Support and community
Evaluate the level of community backing your chosen CMS. The number of active developers in the community will directly influence the quality of the CMS, as they will be able to add features, fix bugs and provide some level of support. A good CMS should have valuable support channels like official forums, mailing lists, wikis and knowledge bases. In short, the bigger and more active the community, the better the CMS.
Users and clients
See who's using your chosen product. Some users have added their support to CMS communities through donations, which can help promote growth and maturity; others have contributed to development, testing, translations, themes and skin design, or simply promoted and spread the word.
If and when something does go wrong, often the fastest way to solve a problem is to check out the documentation rather than wait for a quick response from the community. Documentation - installation and upgrade guides, user manuals, and administration and developer manuals - should be so simple that non-technical staff should understand them, yet detailed enough that every step can be followed easily.
Age, simplicity and complexity
Maturity matters. Forget a CMS with a version number less than one, as this is a good sign of its stability and completeness. The CMS that's been on the market more than eight to ten years might also have problems, because it can become very big, and start to pack in too many features and add-ons for your needs. However, more features may be what you want - it just depends on your requirements: a simple website with just news, event and pages support versus a portal with membership, discussion board, photo gallery, blog, auction and payments.
Open source is opening up CMS, putting the ability to filter and serve information in the hands of more developers and organizations with big plans but tight budgets. Hopefully, this guide will have given you some helpful tips when it comes to choosing the open source CMS that suits your needs.
A specialist in Java, .NET and open source for distributed online development, Bayarsaikhan Volodya blogs frequently about his experiences while providing comparative analysis at www.plentyofcode.com
... Drupal is what I personally use - having made use of a variety of CMS systems including Joomla, Wordpress and others - and it's up there with the best.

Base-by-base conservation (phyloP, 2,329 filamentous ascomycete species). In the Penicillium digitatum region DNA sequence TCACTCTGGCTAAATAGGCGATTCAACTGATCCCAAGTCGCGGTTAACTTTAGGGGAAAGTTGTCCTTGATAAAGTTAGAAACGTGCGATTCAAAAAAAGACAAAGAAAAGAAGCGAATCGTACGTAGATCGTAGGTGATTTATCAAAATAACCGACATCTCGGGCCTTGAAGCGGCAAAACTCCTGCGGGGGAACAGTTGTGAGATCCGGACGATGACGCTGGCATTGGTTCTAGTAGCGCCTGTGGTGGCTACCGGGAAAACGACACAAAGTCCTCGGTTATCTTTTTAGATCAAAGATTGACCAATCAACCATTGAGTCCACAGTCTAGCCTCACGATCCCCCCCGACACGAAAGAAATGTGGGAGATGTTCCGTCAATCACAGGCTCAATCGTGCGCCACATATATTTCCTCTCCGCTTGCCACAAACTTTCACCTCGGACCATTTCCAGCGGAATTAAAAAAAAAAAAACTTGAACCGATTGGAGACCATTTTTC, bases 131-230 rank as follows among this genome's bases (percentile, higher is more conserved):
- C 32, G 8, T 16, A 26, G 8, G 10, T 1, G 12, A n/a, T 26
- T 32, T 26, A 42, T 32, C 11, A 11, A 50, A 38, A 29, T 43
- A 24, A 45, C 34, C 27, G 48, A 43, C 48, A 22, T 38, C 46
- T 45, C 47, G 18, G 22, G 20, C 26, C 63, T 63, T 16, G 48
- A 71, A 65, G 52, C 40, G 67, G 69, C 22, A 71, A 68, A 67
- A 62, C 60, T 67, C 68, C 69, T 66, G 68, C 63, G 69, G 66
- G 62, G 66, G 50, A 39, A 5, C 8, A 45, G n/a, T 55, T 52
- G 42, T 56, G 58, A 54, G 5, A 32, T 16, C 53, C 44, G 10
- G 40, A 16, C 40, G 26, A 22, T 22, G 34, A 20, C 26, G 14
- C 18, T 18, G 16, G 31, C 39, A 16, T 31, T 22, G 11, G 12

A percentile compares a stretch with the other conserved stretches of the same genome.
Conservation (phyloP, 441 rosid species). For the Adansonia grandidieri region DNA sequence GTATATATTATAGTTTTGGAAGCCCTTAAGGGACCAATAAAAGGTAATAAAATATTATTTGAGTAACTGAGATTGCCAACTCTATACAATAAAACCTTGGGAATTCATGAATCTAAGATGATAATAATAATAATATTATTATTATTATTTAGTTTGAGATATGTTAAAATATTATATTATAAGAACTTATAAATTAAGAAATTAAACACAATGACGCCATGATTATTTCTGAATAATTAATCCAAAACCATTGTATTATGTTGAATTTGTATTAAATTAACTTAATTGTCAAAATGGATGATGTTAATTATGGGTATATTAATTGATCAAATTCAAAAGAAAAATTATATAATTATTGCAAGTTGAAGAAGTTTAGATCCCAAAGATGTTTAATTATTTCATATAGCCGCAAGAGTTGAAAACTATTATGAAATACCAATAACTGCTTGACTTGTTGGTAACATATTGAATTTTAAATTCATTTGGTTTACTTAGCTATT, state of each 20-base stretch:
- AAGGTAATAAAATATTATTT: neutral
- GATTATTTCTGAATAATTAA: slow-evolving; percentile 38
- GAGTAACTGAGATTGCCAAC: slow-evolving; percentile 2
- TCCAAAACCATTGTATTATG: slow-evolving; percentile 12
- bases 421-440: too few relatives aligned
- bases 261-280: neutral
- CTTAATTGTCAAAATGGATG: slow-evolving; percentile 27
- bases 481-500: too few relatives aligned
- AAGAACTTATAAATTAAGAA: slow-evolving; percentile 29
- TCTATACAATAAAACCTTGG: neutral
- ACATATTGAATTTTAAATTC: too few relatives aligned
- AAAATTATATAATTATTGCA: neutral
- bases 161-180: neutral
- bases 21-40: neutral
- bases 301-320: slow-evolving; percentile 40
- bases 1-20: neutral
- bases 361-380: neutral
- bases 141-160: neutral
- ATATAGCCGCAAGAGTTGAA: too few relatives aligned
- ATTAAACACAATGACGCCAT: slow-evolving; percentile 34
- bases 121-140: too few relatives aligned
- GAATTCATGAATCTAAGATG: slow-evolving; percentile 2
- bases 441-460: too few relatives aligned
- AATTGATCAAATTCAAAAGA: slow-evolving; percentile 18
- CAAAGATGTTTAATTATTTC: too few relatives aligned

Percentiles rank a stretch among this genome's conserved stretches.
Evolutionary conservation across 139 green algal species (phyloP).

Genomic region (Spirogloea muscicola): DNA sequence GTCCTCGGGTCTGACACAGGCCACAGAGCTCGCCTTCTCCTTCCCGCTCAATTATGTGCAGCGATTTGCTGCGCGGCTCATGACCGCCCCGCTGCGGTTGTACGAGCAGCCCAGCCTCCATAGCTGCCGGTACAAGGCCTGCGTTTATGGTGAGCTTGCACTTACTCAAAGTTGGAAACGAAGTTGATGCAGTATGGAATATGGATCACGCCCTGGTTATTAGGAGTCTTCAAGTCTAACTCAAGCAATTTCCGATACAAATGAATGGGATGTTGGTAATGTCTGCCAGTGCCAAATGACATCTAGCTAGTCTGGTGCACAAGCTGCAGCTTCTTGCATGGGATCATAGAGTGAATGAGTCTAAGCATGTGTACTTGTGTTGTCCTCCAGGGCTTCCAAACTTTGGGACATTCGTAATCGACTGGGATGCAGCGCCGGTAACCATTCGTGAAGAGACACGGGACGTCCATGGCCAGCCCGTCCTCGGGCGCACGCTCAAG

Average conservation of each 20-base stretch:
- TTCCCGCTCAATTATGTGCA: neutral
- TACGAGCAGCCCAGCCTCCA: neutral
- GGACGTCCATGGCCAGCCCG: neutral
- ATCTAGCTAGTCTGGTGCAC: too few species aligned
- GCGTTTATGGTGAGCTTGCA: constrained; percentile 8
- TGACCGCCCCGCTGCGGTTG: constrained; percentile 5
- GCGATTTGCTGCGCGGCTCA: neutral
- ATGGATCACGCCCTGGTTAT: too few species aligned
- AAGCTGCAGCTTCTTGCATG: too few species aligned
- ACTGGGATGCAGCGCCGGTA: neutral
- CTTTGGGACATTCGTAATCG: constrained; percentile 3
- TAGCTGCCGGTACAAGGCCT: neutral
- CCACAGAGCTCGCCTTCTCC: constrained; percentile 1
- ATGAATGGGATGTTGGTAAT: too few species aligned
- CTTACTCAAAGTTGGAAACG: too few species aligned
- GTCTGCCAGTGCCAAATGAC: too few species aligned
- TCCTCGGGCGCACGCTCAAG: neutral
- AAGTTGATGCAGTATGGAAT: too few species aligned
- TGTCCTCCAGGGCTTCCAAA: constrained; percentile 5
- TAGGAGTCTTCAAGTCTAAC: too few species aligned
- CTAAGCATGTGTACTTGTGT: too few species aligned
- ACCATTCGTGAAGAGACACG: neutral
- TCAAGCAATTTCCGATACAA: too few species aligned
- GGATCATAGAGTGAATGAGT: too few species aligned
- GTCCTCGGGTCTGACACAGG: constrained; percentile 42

Drupal is more flexible than you think.
Drupal gives you all the control you need.
The theme system gives you complete control over every aspect of presentation.
The software design is amazing modular consisting of an elegant system of hooks and API calls. Your modules can step in at any point and replace default behavior with its own functions without having to hack the core Drupal modules.
Granted to write a sohpisticated module you are going to have to be a competent PHP coder and maybe read a 200 page book.
Simply creating a theme is a bit easier, but still the learning curve might be higher than with other CMSs.
However I found that studying Drupal's inner workings to be rewarding for its own sake. The code is so well designed that I it was almost like reading a text book on how to apply modern software designed methodology to the PHP programming language.
I am not saying Drupal right for everyone, or even for most. People have a wide variety of needs which calls for a wide variety of of feature sets and characteristics.
I wanted a PHP based CMS with well written code, and a highly flexible modular design can be easily extended.
So far Drupal is the best I found.
evaluate whether there are xml / css templates????
> Also, evaluate whether there are XML and CSS templates available that allow you to change the skin of the site, for a different look and feel.
This is a content management system. A content management system is a system that manages content. It doesn't need to manage layout or function or interactivity because it manages content. If a content management system was going to manage these other things it wouldn't be called a content management system.
Why the rant?
I tried Joomla / Mambo, phpnuke, drupal. They are all interesting systems but they all had one failing, they dictated layout of code, they dictated layout of the site. It might be a good, sensible, well thought out usable layout but it's their layout. I may want to build something that doesn't fit into their rigid layout. I may want something that will spit out unstyled content between two tags and leave the rest of the site up to me to dictate. I may not want to have to mess with the source code (which is probably in a source-management system so if I upgrade it will get over-written) in order to use the system.
If you get a chance have a look at CMS Made Simple, www.cmsmadesimple.org. It supports a very sane separation of code, style and content, it is fairly light on the web server, the code is well written and maintained and it has a very active development community and good support. You can leave questions on their forum and people will actually answer them and their IRC channel has always had people there willing to help. Not bad for free. Crucially there are a lot of people using the system on live sites, in production.